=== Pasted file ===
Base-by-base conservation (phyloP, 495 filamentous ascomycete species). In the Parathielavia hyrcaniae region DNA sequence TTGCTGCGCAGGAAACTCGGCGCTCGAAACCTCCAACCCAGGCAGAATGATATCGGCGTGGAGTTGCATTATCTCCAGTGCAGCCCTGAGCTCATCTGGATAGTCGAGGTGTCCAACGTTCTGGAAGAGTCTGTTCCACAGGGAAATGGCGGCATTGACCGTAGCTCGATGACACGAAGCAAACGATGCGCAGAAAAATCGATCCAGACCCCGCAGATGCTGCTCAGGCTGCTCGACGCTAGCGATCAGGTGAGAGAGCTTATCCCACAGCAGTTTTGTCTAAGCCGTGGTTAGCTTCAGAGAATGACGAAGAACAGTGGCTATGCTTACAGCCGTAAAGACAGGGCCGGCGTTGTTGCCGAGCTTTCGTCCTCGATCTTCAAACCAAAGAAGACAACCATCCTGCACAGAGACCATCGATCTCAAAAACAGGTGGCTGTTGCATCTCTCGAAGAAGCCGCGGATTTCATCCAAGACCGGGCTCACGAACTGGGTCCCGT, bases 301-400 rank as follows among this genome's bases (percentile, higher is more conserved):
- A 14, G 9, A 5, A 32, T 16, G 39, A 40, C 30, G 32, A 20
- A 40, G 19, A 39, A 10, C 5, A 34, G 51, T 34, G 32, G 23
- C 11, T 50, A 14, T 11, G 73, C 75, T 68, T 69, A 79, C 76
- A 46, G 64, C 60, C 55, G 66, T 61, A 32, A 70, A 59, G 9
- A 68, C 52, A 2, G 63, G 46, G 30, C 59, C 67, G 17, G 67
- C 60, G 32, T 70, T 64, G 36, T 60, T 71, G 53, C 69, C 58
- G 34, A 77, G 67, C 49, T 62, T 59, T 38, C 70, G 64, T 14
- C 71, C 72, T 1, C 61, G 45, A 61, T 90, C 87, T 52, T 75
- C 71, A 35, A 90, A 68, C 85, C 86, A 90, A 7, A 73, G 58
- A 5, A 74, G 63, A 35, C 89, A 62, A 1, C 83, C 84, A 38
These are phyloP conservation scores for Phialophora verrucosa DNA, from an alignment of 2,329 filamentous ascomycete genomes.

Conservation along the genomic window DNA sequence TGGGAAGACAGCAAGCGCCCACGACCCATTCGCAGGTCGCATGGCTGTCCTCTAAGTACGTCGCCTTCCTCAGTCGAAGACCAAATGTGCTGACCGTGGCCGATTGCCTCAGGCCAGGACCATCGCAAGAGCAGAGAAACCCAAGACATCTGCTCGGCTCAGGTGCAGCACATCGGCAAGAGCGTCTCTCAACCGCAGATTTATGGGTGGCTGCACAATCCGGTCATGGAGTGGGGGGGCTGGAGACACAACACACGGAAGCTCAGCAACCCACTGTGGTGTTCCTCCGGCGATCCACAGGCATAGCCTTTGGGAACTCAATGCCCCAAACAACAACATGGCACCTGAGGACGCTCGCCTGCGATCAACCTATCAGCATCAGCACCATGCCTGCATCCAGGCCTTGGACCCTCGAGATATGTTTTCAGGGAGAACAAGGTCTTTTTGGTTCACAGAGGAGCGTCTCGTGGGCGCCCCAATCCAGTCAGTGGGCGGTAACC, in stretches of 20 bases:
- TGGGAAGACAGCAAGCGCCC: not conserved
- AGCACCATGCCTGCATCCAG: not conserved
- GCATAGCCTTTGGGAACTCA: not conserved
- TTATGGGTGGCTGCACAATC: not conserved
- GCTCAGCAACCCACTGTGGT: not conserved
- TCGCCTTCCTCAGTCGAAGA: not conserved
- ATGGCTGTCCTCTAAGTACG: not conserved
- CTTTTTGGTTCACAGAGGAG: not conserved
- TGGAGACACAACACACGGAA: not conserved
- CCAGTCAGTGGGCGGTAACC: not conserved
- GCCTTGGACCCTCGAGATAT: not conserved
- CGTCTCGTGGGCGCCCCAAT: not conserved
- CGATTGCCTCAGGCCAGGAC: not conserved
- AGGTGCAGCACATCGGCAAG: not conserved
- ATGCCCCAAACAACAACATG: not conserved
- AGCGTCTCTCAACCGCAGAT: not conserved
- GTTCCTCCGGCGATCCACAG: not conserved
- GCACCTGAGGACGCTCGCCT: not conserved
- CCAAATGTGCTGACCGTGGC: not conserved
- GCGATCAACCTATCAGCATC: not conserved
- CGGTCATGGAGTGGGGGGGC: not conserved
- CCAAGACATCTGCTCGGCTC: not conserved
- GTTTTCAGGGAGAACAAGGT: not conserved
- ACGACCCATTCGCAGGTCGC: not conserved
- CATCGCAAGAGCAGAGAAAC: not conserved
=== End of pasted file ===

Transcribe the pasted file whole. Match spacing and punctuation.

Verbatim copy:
Base-by-base conservation (phyloP, 495 filamentous ascomycete species). In the Parathielavia hyrcaniae region DNA sequence TTGCTGCGCAGGAAACTCGGCGCTCGAAACCTCCAACCCAGGCAGAATGATATCGGCGTGGAGTTGCATTATCTCCAGTGCAGCCCTGAGCTCATCTGGATAGTCGAGGTGTCCAACGTTCTGGAAGAGTCTGTTCCACAGGGAAATGGCGGCATTGACCGTAGCTCGATGACACGAAGCAAACGATGCGCAGAAAAATCGATCCAGACCCCGCAGATGCTGCTCAGGCTGCTCGACGCTAGCGATCAGGTGAGAGAGCTTATCCCACAGCAGTTTTGTCTAAGCCGTGGTTAGCTTCAGAGAATGACGAAGAACAGTGGCTATGCTTACAGCCGTAAAGACAGGGCCGGCGTTGTTGCCGAGCTTTCGTCCTCGATCTTCAAACCAAAGAAGACAACCATCCTGCACAGAGACCATCGATCTCAAAAACAGGTGGCTGTTGCATCTCTCGAAGAAGCCGCGGATTTCATCCAAGACCGGGCTCACGAACTGGGTCCCGT, bases 301-400 rank as follows among this genome's bases (percentile, higher is more conserved):
- A 14, G 9, A 5, A 32, T 16, G 39, A 40, C 30, G 32, A 20
- A 40, G 19, A 39, A 10, C 5, A 34, G 51, T 34, G 32, G 23
- C 11, T 50, A 14, T 11, G 73, C 75, T 68, T 69, A 79, C 76
- A 46, G 64, C 60, C 55, G 66, T 61, A 32, A 70, A 59, G 9
- A 68, C 52, A 2, G 63, G 46, G 30, C 59, C 67, G 17, G 67
- C 60, G 32, T 70, T 64, G 36, T 60, T 71, G 53, C 69, C 58
- G 34, A 77, G 67, C 49, T 62, T 59, T 38, C 70, G 64, T 14
- C 71, C 72, T 1, C 61, G 45, A 61, T 90, C 87, T 52, T 75
- C 71, A 35, A 90, A 68, C 85, C 86, A 90, A 7, A 73, G 58
- A 5, A 74, G 63, A 35, C 89, A 62, A 1, C 83, C 84, A 38
These are phyloP conservation scores for Phialophora verrucosa DNA, from an alignment of 2,329 filamentous ascomycete genomes.

Conservation along the genomic window DNA sequence TGGGAAGACAGCAAGCGCCCACGACCCATTCGCAGGTCGCATGGCTGTCCTCTAAGTACGTCGCCTTCCTCAGTCGAAGACCAAATGTGCTGACCGTGGCCGATTGCCTCAGGCCAGGACCATCGCAAGAGCAGAGAAACCCAAGACATCTGCTCGGCTCAGGTGCAGCACATCGGCAAGAGCGTCTCTCAACCGCAGATTTATGGGTGGCTGCACAATCCGGTCATGGAGTGGGGGGGCTGGAGACACAACACACGGAAGCTCAGCAACCCACTGTGGTGTTCCTCCGGCGATCCACAGGCATAGCCTTTGGGAACTCAATGCCCCAAACAACAACATGGCACCTGAGGACGCTCGCCTGCGATCAACCTATCAGCATCAGCACCATGCCTGCATCCAGGCCTTGGACCCTCGAGATATGTTTTCAGGGAGAACAAGGTCTTTTTGGTTCACAGAGGAGCGTCTCGTGGGCGCCCCAATCCAGTCAGTGGGCGGTAACC, in stretches of 20 bases:
- TGGGAAGACAGCAAGCGCCC: not conserved
- AGCACCATGCCTGCATCCAG: not conserved
- GCATAGCCTTTGGGAACTCA: not conserved
- TTATGGGTGGCTGCACAATC: not conserved
- GCTCAGCAACCCACTGTGGT: not conserved
- TCGCCTTCCTCAGTCGAAGA: not conserved
- ATGGCTGTCCTCTAAGTACG: not conserved
- CTTTTTGGTTCACAGAGGAG: not conserved
- TGGAGACACAACACACGGAA: not conserved
- CCAGTCAGTGGGCGGTAACC: not conserved
- GCCTTGGACCCTCGAGATAT: not conserved
- CGTCTCGTGGGCGCCCCAAT: not conserved
- CGATTGCCTCAGGCCAGGAC: not conserved
- AGGTGCAGCACATCGGCAAG: not conserved
- ATGCCCCAAACAACAACATG: not conserved
- AGCGTCTCTCAACCGCAGAT: not conserved
- GTTCCTCCGGCGATCCACAG: not conserved
- GCACCTGAGGACGCTCGCCT: not conserved
- CCAAATGTGCTGACCGTGGC: not conserved
- GCGATCAACCTATCAGCATC: not conserved
- CGGTCATGGAGTGGGGGGGC: not conserved
- CCAAGACATCTGCTCGGCTC: not conserved
- GTTTTCAGGGAGAACAAGGT: not conserved
- ACGACCCATTCGCAGGTCGC: not conserved
- CATCGCAAGAGCAGAGAAAC: not conserved